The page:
Maine is a state in the U.S. without a red flag law to take away firearms from those who show signs of being a threat to others -- a law that could have protected the 18 people killed and 13 injured in Wednesday's mass shooting.
U.S. Army Reservist Robert Card allegedly used an AR-15-style gun to kill 18 people in Lewiston, Maine. While a massive manhunt is underway to find him, many have pointed to the state's light gun laws as a major issue.
The state does have a yellow flag law -- the main difference is that, unlike a red flag law, it doesn't specifically empower family members to directly ask a judge to order the removal of someone's guns and block them from purchasing more.
In this case, only cops can issue a request.
It's also a permitless carry state and doesn't have a robust background check program ... and hasn't banned the purchase of assault-style weapons, like the one Card allegedly used at the bowling alley where a youth league was competing.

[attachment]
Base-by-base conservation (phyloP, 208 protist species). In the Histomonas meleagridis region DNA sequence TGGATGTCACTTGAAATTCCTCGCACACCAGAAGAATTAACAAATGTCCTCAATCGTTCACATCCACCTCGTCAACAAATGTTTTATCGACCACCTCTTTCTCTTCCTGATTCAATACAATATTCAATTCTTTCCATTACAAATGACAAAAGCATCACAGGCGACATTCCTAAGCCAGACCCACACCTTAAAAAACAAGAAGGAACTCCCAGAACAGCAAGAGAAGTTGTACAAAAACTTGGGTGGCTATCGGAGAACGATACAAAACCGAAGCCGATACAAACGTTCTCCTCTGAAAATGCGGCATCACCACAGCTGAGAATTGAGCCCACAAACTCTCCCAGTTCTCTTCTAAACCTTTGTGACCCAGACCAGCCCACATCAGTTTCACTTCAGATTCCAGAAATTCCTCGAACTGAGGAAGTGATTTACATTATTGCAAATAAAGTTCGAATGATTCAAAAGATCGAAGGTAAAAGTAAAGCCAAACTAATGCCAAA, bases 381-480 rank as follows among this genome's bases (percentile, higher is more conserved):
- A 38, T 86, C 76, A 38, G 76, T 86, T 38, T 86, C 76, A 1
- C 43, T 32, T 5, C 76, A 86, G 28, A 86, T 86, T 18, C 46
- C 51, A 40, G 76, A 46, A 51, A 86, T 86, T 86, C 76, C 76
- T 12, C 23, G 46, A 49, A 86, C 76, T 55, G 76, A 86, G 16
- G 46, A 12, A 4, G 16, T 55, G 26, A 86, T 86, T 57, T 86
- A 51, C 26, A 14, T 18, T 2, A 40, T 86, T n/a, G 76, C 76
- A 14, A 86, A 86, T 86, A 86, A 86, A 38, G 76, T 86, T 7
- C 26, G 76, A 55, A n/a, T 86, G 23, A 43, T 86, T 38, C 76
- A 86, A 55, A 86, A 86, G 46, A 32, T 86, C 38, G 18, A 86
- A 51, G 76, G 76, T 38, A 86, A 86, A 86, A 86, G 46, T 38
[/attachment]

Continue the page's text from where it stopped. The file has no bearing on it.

As we reported, authorities say Card is a trained firearms instructor with 2 decades of military experience -- and recently reported "hearing voices" and threatened to shoot up the National Guard Base in Saco, ME.
The question people are asking in the wake of the massacre is how Card was able to have weapons in his possession after his recently reported issues with his mental health -- with some saying a red flag law could've prevented the tragic incident.